Servant Leadership: Character + Competence = Credibility

Servant Leadership

Character + Competence = Credibility

“Character without capacity usually means weakness in a leader, but capacity without character means danger,” says David Gergen. Servant Leadership development and character formation go hand-in-hand. Who a leader is is just as important as what a leader does.

Street Cred

When describing the core elements of how to persuade and influence others to a particular way of thinking, Aristotle said that effective leaders must possess three things: ethos (character), logos (logic) and pathos (emotion). Ethos was foundational to the other two qualities as it served as the “credibility-factor” of the speaker-leader.

The Ethos Factor

Today we call this the authenticity-factor, integrity, or trustworthiness. That’s why leadership is an inside job. It begins with the leader as a person and emanates outward. Today ethos still matters because some research suggests that 8 out of 10 people don’t trust leaders. Trust erosion has real consequences tethered to it. The challenges we face today are rooted not in economic, political, social or technological shortcomings, but ultimately in failures of leadership.

Both/And Leaders

Even Harvard Business School has made recent changes to its famous leader-building MBA curriculum. Harvard CMO Brian Kenny, said, “These changes are aimed to create leaders of competence and character, rather than just connections and credentials.” Being smart is not good enough. We need leaders who are smart and possess character.

Leadership Is Character In Action 

That’s why leadership and management are different. Both are vital to the success of an organization. Management is about doing (planning, budgeting, organizing). Leadership is about being (who we are and how we express our character). James Hunter said, “Character is our moral maturity and commitment to do the right thing regardless of personal costs. Character involves the will to respond to stimuli according to values and principles rather than to impulses, whims and urges.” Leadership is character in action.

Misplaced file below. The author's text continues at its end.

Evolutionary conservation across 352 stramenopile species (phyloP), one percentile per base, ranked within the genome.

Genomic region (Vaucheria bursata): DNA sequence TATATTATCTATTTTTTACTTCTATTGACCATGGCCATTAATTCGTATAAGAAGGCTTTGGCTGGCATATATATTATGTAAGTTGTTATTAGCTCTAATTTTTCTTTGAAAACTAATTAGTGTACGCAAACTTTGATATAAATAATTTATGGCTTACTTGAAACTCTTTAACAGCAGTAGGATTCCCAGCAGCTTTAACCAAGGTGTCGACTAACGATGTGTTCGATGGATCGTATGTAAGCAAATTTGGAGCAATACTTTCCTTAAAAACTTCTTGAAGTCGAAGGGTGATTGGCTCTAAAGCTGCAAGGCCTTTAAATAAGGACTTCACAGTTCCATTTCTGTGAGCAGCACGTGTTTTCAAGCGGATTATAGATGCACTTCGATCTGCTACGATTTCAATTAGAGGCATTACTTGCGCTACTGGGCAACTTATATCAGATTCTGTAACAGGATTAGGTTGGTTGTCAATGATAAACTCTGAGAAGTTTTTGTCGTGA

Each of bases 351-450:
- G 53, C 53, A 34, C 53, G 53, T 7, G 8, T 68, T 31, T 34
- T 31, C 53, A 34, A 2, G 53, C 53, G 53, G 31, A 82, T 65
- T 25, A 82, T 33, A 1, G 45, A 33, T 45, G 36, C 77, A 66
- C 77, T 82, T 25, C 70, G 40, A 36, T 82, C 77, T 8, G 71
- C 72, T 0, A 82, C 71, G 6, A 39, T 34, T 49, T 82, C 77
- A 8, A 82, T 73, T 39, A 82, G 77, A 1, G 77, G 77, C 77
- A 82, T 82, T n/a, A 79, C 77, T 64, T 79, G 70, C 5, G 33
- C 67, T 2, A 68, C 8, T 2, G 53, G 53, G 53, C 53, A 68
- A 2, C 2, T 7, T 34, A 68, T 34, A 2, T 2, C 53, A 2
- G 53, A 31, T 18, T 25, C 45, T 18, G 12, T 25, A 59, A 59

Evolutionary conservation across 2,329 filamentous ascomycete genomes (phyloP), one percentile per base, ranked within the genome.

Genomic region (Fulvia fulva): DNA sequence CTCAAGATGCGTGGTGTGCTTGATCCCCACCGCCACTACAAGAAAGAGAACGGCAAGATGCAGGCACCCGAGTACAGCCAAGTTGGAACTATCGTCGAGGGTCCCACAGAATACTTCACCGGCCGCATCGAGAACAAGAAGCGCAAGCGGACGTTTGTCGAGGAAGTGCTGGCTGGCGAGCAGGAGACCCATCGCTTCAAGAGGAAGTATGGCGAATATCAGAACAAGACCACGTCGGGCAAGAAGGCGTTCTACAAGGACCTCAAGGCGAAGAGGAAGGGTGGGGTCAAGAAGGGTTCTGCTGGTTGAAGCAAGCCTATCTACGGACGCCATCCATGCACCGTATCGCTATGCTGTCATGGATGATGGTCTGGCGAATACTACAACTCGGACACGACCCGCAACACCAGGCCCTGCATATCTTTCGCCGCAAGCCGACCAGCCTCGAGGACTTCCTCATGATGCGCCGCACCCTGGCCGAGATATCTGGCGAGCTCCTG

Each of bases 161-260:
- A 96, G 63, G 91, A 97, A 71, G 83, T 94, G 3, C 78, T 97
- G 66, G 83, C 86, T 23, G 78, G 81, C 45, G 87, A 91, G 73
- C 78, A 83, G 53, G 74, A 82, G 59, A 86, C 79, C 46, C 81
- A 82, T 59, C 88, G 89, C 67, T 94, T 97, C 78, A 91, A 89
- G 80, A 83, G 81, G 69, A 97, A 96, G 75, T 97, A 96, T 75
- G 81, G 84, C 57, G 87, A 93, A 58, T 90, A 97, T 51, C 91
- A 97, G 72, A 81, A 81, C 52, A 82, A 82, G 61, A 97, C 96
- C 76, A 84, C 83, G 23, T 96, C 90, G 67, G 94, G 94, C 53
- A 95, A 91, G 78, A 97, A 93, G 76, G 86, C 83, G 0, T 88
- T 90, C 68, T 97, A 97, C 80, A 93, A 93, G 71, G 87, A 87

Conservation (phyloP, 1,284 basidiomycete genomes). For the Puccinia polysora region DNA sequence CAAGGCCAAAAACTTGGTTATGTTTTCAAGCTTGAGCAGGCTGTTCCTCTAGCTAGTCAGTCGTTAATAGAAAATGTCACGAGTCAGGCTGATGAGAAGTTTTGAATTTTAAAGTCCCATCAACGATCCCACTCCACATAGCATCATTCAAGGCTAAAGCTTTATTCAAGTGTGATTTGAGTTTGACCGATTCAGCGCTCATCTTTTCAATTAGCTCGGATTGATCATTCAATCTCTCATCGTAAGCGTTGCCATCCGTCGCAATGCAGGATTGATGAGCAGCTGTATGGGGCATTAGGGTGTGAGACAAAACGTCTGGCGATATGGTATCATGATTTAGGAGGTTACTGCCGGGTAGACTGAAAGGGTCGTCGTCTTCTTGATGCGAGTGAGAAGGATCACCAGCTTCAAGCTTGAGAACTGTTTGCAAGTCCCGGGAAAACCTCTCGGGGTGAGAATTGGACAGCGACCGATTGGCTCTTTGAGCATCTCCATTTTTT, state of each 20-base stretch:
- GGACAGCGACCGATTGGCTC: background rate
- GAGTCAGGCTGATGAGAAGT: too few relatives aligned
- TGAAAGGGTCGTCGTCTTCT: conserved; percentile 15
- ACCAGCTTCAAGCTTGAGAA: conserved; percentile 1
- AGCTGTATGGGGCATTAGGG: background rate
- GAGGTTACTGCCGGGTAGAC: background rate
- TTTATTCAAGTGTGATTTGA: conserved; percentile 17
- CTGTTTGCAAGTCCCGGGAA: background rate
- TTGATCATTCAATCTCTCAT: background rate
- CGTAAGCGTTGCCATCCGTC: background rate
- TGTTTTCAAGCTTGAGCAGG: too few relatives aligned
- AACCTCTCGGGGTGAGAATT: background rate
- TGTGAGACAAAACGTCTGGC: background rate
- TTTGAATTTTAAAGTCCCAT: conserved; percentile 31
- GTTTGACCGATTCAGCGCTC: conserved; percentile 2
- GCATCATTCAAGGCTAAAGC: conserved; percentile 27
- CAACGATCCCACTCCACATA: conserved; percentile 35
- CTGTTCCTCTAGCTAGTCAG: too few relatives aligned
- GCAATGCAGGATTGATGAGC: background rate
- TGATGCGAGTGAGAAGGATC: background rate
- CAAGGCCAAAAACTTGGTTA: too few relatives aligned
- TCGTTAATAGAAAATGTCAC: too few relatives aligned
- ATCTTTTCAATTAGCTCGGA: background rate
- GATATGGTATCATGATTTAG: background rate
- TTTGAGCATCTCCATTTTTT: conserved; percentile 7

Strategy Alive™ – A 7-Step Strategic Map To Success

StrategyaliveA Way Forward 

Maps and compasses are important when traversing unfamiliar terrain and entering into new territory. The same is true in business. Maps are still helpful in a world that is filled with so many unknowns and daily market adaptations. Having clear strategic direction that is both nimble and market sensitive is crucial to bringing vision and resource alignment and mission/cause fulfillment. Let me offer my version of a simple 7-step strategic mapping process that generates innovative solutions to move an organization, large or small, forward.

Strategy Alive™ consists of seven steps: Examine. Explore. Extract. Establish. Execute. Evaluate. Excite. Here’s how this open-ended strategic process works:

  1. Examine

First, we take time to examine the past in order to identify lessons learned. Hindsight is always a great teacher. So is data. This enables us to capture, catalog, and carry insights into the present. Strategic thinkers carve out lessons learned from past experience and brings those findings forward into the future.

  1. Explore

Next, the model focuses its attention on the current environment in, outside of, and around the organization. We ask honest questions, explore different factors, emerging trends and technologies, uncertainties, customer interests, needs and values, and consider future possibilities. This process enables us to get an accurate picture of the current realities, strengths, challenges, threats, and opportunities that exist inside and outside an organization and leverages.